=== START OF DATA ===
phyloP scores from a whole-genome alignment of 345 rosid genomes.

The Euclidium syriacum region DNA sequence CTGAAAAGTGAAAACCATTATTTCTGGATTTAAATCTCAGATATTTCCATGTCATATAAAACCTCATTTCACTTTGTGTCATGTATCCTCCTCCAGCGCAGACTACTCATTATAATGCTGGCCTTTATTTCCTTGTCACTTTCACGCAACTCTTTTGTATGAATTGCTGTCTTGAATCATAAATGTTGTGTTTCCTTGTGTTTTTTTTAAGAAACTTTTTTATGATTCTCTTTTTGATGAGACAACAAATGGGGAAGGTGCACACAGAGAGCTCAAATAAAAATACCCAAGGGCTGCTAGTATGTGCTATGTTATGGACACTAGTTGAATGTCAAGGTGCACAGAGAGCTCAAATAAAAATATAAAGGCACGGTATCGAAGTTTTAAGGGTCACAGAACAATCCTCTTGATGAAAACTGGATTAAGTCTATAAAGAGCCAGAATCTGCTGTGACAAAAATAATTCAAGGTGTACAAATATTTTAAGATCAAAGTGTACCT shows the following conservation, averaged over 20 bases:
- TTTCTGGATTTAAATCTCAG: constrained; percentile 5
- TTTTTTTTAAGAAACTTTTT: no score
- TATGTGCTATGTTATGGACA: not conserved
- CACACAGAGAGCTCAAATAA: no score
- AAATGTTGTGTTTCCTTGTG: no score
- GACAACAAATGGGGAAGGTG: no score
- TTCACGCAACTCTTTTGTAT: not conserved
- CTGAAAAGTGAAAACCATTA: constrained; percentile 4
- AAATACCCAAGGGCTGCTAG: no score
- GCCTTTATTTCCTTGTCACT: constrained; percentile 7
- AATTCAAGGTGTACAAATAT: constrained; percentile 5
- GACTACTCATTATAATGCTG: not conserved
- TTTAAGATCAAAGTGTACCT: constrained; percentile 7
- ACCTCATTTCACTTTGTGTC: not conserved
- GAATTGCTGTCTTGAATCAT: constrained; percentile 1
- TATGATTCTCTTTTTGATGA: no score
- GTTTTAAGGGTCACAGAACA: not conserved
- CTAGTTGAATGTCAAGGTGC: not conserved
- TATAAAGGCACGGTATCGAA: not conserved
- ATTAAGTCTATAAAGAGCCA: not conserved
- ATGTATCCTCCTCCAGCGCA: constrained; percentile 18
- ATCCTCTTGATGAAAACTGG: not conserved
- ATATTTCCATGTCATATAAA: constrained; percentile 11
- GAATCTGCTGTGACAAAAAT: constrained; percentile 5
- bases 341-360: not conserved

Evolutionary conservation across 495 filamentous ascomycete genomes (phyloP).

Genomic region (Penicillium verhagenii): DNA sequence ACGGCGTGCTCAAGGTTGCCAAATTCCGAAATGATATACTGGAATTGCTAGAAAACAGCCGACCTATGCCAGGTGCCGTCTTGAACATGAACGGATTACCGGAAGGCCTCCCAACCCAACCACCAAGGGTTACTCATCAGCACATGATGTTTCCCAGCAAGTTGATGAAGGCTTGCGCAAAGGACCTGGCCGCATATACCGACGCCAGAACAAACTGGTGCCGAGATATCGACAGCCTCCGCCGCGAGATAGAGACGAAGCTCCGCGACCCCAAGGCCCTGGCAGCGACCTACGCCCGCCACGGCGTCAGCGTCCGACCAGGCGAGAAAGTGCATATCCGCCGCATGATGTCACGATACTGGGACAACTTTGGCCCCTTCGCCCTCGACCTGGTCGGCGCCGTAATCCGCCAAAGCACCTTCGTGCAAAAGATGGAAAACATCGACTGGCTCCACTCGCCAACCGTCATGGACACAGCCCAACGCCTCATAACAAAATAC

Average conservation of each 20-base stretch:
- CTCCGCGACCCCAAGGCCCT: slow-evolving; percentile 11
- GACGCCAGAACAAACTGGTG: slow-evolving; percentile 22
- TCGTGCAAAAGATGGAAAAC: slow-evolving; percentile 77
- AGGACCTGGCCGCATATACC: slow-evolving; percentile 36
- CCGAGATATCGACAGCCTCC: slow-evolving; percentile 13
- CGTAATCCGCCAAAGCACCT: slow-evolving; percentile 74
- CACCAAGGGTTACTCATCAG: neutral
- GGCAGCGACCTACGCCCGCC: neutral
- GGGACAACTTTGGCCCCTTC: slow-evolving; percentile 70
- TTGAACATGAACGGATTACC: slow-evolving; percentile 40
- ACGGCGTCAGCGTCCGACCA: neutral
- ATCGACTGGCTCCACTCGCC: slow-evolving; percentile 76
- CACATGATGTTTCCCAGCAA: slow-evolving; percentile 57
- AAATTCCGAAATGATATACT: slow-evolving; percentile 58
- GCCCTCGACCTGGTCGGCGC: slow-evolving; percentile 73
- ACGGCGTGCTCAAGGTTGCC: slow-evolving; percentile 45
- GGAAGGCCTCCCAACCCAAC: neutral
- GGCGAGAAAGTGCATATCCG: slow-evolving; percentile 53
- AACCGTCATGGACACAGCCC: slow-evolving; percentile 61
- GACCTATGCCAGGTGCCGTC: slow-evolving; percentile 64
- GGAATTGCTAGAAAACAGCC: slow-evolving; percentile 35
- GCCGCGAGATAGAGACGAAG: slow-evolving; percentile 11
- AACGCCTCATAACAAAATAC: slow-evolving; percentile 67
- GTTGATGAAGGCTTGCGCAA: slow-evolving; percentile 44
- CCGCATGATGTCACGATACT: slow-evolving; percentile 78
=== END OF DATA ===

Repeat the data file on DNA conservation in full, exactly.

phyloP scores from a whole-genome alignment of 345 rosid genomes.

The Euclidium syriacum region DNA sequence CTGAAAAGTGAAAACCATTATTTCTGGATTTAAATCTCAGATATTTCCATGTCATATAAAACCTCATTTCACTTTGTGTCATGTATCCTCCTCCAGCGCAGACTACTCATTATAATGCTGGCCTTTATTTCCTTGTCACTTTCACGCAACTCTTTTGTATGAATTGCTGTCTTGAATCATAAATGTTGTGTTTCCTTGTGTTTTTTTTAAGAAACTTTTTTATGATTCTCTTTTTGATGAGACAACAAATGGGGAAGGTGCACACAGAGAGCTCAAATAAAAATACCCAAGGGCTGCTAGTATGTGCTATGTTATGGACACTAGTTGAATGTCAAGGTGCACAGAGAGCTCAAATAAAAATATAAAGGCACGGTATCGAAGTTTTAAGGGTCACAGAACAATCCTCTTGATGAAAACTGGATTAAGTCTATAAAGAGCCAGAATCTGCTGTGACAAAAATAATTCAAGGTGTACAAATATTTTAAGATCAAAGTGTACCT shows the following conservation, averaged over 20 bases:
- TTTCTGGATTTAAATCTCAG: constrained; percentile 5
- TTTTTTTTAAGAAACTTTTT: no score
- TATGTGCTATGTTATGGACA: not conserved
- CACACAGAGAGCTCAAATAA: no score
- AAATGTTGTGTTTCCTTGTG: no score
- GACAACAAATGGGGAAGGTG: no score
- TTCACGCAACTCTTTTGTAT: not conserved
- CTGAAAAGTGAAAACCATTA: constrained; percentile 4
- AAATACCCAAGGGCTGCTAG: no score
- GCCTTTATTTCCTTGTCACT: constrained; percentile 7
- AATTCAAGGTGTACAAATAT: constrained; percentile 5
- GACTACTCATTATAATGCTG: not conserved
- TTTAAGATCAAAGTGTACCT: constrained; percentile 7
- ACCTCATTTCACTTTGTGTC: not conserved
- GAATTGCTGTCTTGAATCAT: constrained; percentile 1
- TATGATTCTCTTTTTGATGA: no score
- GTTTTAAGGGTCACAGAACA: not conserved
- CTAGTTGAATGTCAAGGTGC: not conserved
- TATAAAGGCACGGTATCGAA: not conserved
- ATTAAGTCTATAAAGAGCCA: not conserved
- ATGTATCCTCCTCCAGCGCA: constrained; percentile 18
- ATCCTCTTGATGAAAACTGG: not conserved
- ATATTTCCATGTCATATAAA: constrained; percentile 11
- GAATCTGCTGTGACAAAAAT: constrained; percentile 5
- bases 341-360: not conserved

Evolutionary conservation across 495 filamentous ascomycete genomes (phyloP).

Genomic region (Penicillium verhagenii): DNA sequence ACGGCGTGCTCAAGGTTGCCAAATTCCGAAATGATATACTGGAATTGCTAGAAAACAGCCGACCTATGCCAGGTGCCGTCTTGAACATGAACGGATTACCGGAAGGCCTCCCAACCCAACCACCAAGGGTTACTCATCAGCACATGATGTTTCCCAGCAAGTTGATGAAGGCTTGCGCAAAGGACCTGGCCGCATATACCGACGCCAGAACAAACTGGTGCCGAGATATCGACAGCCTCCGCCGCGAGATAGAGACGAAGCTCCGCGACCCCAAGGCCCTGGCAGCGACCTACGCCCGCCACGGCGTCAGCGTCCGACCAGGCGAGAAAGTGCATATCCGCCGCATGATGTCACGATACTGGGACAACTTTGGCCCCTTCGCCCTCGACCTGGTCGGCGCCGTAATCCGCCAAAGCACCTTCGTGCAAAAGATGGAAAACATCGACTGGCTCCACTCGCCAACCGTCATGGACACAGCCCAACGCCTCATAACAAAATAC

Average conservation of each 20-base stretch:
- CTCCGCGACCCCAAGGCCCT: slow-evolving; percentile 11
- GACGCCAGAACAAACTGGTG: slow-evolving; percentile 22
- TCGTGCAAAAGATGGAAAAC: slow-evolving; percentile 77
- AGGACCTGGCCGCATATACC: slow-evolving; percentile 36
- CCGAGATATCGACAGCCTCC: slow-evolving; percentile 13
- CGTAATCCGCCAAAGCACCT: slow-evolving; percentile 74
- CACCAAGGGTTACTCATCAG: neutral
- GGCAGCGACCTACGCCCGCC: neutral
- GGGACAACTTTGGCCCCTTC: slow-evolving; percentile 70
- TTGAACATGAACGGATTACC: slow-evolving; percentile 40
- ACGGCGTCAGCGTCCGACCA: neutral
- ATCGACTGGCTCCACTCGCC: slow-evolving; percentile 76
- CACATGATGTTTCCCAGCAA: slow-evolving; percentile 57
- AAATTCCGAAATGATATACT: slow-evolving; percentile 58
- GCCCTCGACCTGGTCGGCGC: slow-evolving; percentile 73
- ACGGCGTGCTCAAGGTTGCC: slow-evolving; percentile 45
- GGAAGGCCTCCCAACCCAAC: neutral
- GGCGAGAAAGTGCATATCCG: slow-evolving; percentile 53
- AACCGTCATGGACACAGCCC: slow-evolving; percentile 61
- GACCTATGCCAGGTGCCGTC: slow-evolving; percentile 64
- GGAATTGCTAGAAAACAGCC: slow-evolving; percentile 35
- GCCGCGAGATAGAGACGAAG: slow-evolving; percentile 11
- AACGCCTCATAACAAAATAC: slow-evolving; percentile 67
- GTTGATGAAGGCTTGCGCAA: slow-evolving; percentile 44
- CCGCATGATGTCACGATACT: slow-evolving; percentile 78